32 Facts About Avro Lancaster


Avro Lancaster is a British Second World War heavy bomber.

FactSnippet No. 2,099,863

Originally developed as an evolution of the Manchester, the Avro Lancaster was designed by Roy Chadwick and powered by four Rolls-Royce Merlins and in one of the versions, Bristol Hercules engines.

FactSnippet No. 2,099,864

The versatility of the Avro Lancaster was such that it was chosen to equip 617 Squadron and was modified to carry the Upkeep "bouncing bomb" designed by Barnes Wallis for Operation Chastise, the attack on German Ruhr valley dams.

FactSnippet No. 2,099,865

In 1943, a Lancaster was converted to become an engine test bed for the Metropolitan-Vickers F 2 turbojet.

FactSnippet No. 2,099,866

The Lancaster took on the role of long range anti-submarine patrol aircraft and air-sea rescue.

FactSnippet No. 2,099,867

Avro Lancaster's aircraft, named the Manchester, entered RAF service in November 1940.

FactSnippet No. 2,099,868

L7527, The first production Avro Lancaster made its first flight in October 1941, powered by Merlin XX engines.

FactSnippet No. 2,099,869

Belfast-based aircraft firm Short Brothers had received an order for 200 Lancaster B Is, but this was cancelled before any aircraft had been completed.

FactSnippet No. 2,099,870

Early production Lancaster B Is were outfitted with a ventral gun turret position.

FactSnippet No. 2,099,871

Avro Lancaster was a British four-engined strategic bomber that was used as the RAF's principal heavy bomber during the latter half of the Second World War.

FactSnippet No. 2,099,872

Aviation authors Brian Goulding and M Garbett have claimed that experienced Lancaster pilots were often able to out-manoeuver Luftwaffe fighters.

FactSnippet No. 2,099,873

Avro Lancaster benefited from a structure that possessed considerable strength and durability, which had been intentionally designed to maximise structural strength-per-weight; this resulted in the Avro Lancaster being capable of withstanding some levels of damage resulting from attacks by hostile interceptor aircraft and ground-based anti-aircraft batteries.

FactSnippet No. 2,099,874

However, during the first year of the type's career, some instances of structural failures were encountered on Lancaster B Is and a number of aircraft were lost in accidents as a result of the design limitations having been greatly exceeded.

FactSnippet No. 2,099,875

The Avro Lancaster was equipped with a retractable main undercarriage and fixed tailwheel; the hydraulically-actuated main landing gear raised rearwards into recesses within the inner engine nacelles.

FactSnippet No. 2,099,876

Standard crew for a Avro Lancaster consisted of seven men, stationed in various positions in the fuselage.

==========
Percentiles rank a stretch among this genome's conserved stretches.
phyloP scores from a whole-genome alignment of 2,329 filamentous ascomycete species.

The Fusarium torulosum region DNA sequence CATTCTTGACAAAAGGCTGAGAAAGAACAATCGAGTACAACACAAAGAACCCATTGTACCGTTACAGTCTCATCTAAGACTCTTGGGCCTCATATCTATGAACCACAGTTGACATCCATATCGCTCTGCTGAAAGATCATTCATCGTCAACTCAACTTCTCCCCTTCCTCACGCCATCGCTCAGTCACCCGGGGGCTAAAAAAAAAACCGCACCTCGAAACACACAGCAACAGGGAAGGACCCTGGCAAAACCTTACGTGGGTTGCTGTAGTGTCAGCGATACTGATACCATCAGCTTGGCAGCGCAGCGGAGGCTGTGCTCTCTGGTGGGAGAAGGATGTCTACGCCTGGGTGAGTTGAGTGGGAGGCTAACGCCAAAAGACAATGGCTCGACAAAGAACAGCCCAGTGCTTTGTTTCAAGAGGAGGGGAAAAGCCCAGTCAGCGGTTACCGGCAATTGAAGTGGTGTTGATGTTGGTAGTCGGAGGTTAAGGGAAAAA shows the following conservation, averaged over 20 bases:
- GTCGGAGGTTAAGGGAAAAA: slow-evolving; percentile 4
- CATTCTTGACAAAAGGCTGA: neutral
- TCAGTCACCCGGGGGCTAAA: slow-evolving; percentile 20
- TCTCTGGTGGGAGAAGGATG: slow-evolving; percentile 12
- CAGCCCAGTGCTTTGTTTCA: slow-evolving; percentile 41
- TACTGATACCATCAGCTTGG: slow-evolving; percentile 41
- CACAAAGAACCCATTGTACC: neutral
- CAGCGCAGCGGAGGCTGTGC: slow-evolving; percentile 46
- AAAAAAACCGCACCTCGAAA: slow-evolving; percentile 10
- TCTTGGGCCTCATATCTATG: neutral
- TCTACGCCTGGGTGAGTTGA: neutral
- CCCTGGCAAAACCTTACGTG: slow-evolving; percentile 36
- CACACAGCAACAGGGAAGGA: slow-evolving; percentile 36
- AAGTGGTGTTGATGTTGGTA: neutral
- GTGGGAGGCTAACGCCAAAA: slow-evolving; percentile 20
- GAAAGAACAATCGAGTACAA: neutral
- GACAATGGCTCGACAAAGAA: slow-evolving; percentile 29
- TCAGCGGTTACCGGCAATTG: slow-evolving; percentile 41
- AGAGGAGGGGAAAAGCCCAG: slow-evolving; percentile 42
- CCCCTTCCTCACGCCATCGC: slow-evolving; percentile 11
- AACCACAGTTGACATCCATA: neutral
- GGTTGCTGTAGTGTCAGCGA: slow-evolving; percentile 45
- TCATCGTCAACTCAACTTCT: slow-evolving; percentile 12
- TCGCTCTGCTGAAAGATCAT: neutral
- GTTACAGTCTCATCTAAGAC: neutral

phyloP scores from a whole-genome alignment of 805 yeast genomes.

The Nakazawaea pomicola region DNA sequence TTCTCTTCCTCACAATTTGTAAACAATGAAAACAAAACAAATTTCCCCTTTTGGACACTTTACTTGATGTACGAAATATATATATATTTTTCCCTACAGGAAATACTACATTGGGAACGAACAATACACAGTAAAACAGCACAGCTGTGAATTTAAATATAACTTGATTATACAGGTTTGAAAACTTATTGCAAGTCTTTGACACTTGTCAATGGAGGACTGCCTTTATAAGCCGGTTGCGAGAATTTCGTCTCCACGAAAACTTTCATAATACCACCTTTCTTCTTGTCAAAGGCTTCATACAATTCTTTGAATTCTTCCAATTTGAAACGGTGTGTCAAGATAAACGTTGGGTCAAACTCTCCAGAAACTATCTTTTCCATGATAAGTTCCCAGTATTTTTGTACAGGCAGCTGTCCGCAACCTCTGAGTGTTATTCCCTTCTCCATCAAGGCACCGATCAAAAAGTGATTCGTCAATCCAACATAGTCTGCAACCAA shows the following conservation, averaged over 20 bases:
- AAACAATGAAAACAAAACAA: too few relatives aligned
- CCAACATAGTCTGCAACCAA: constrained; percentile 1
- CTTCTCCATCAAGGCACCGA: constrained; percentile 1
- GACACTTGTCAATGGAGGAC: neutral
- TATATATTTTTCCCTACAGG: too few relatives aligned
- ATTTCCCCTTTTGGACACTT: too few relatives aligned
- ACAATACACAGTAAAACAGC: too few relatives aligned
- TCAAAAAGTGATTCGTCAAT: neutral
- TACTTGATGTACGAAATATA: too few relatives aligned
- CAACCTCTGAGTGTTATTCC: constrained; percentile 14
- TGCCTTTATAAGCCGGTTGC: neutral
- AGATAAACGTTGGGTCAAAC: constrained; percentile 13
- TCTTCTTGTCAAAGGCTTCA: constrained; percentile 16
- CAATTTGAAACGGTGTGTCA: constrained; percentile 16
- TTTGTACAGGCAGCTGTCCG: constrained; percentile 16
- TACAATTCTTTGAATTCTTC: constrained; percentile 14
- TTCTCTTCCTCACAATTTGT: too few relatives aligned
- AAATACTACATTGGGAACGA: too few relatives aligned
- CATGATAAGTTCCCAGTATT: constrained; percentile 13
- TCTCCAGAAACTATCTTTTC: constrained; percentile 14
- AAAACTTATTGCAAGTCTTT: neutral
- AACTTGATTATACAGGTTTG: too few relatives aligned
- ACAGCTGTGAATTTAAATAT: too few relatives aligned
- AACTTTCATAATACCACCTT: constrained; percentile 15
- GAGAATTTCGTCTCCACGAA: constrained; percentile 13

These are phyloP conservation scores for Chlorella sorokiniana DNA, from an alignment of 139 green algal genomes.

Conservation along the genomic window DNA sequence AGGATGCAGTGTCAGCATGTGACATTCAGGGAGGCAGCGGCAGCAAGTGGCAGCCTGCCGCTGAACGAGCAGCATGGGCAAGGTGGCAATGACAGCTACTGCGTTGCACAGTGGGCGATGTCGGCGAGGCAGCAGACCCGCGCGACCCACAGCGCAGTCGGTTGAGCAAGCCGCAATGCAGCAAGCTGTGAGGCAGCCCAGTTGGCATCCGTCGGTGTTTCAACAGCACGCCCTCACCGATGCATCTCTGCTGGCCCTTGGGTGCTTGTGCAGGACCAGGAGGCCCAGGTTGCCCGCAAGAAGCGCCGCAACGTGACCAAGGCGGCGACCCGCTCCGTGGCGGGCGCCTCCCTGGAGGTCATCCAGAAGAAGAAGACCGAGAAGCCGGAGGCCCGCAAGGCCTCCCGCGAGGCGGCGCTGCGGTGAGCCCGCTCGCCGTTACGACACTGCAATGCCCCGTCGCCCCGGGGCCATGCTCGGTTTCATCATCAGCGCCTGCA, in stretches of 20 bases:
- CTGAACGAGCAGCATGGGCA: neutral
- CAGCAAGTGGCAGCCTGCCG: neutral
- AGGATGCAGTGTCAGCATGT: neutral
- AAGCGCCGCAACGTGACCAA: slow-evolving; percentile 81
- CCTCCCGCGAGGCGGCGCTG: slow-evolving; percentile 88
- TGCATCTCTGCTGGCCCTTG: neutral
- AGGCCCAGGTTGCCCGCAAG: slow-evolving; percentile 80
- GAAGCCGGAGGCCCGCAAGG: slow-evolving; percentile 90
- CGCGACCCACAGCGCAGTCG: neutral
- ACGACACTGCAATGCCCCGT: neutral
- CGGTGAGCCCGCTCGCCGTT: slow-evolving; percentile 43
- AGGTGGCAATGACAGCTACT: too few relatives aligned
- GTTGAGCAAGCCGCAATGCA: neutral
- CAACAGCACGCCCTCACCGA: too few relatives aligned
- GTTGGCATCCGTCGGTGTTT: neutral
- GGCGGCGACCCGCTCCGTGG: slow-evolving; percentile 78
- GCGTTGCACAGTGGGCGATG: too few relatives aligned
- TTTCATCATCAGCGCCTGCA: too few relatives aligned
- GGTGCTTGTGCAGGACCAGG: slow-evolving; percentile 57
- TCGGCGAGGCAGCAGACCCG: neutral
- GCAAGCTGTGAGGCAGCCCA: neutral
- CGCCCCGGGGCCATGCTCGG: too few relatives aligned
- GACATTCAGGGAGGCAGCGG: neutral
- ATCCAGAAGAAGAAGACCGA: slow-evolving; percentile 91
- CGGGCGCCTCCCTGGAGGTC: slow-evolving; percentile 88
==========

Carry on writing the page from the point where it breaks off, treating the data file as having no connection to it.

FactSnippet No. 2,099,877

Avro Lancaster used his view through the large transparent perspex nose cupola to assist the navigator with map reading.

FactSnippet No. 2,099,878

Avro Lancaster's position faced to port with a chart table in front of him.

FactSnippet No. 2,099,879

Avro Lancaster's position allowed a 360° view over the top of the aircraft, with two Browning.

FactSnippet No. 2,099,880

Avro Lancaster claimed reducing defensive air gunners would reduce human losses incurred with each aircraft lost.

FactSnippet No. 2,099,881

Avro Lancaster had a very advanced communications system for its time.

FactSnippet No. 2,099,882

The first recorded casualties amongst Avro Lancaster crews were recorded on 24 March 1942 with the loss of R5493 to anti-aircraft fire over Lorient.

FactSnippet No. 2,099,883

The tempo of Avro Lancaster operations rose to a new height in August 1942, major raids were flown against targets in the Ruhr, Duisburg, and in the Baltic Sea.

FactSnippet No. 2,099,884

Furthermore, each Avro Lancaster had its own ground crew early on; centralised servicing was introduced later.

FactSnippet No. 2,099,885

Amongst the final wartime operations performed by the Avro Lancaster was the Bombing of Obersalzberg, aimed at the destruction of Eagle's Nest, the extensive holiday home complex used by German leader Adolf Hitler.

FactSnippet No. 2,099,886

Avro Lancaster conducted a total of 156,000 sorties and dropped 608,612 long tons of bombs between 1942 and 1945.

FactSnippet No. 2,099,887

From 1942 onwards, the Lancaster became the mainstay of the British heavy bomber fleet; by the end of the war in Europe, there were roughly 50 squadrons equipped with the Lancaster, the majority of these being the Lancaster B I model.

FactSnippet No. 2,099,888

From its entry into service, the original model of the Avro Lancaster was operated in almost every major bombing raid of the European conflict.

FactSnippet No. 2,099,889

Avro Lancaster remained in use for several years after the end of the war, during which a number of high-profile operations were conducted.

FactSnippet No. 2,099,890

Immediately following the end of hostilities, the Avro Lancaster was used without any major modifications as a transport aircraft, being used to ferry thousands of prisoners of war back to the British Isles from across the continent.

FactSnippet No. 2,099,891

Later on, these two tanker aircraft were joined by another converted Avro Lancaster; these saw use during the Berlin Airlift, achieving 757 tanker sorties.

FactSnippet No. 2,099,892

The fourth Avro Lancaster with working engines and able to taxi is Bazalgette FM159 based at the Bomber Command Museum of Canada in Nanton, Alberta.

FactSnippet No. 2,099,893

Avro Lancaster featured prominently in the 1955 film The Dam Busters, and a number of B VII Lancasters in storage were modified to the original configuration of the B III for use on screen.

FactSnippet No. 2,099,894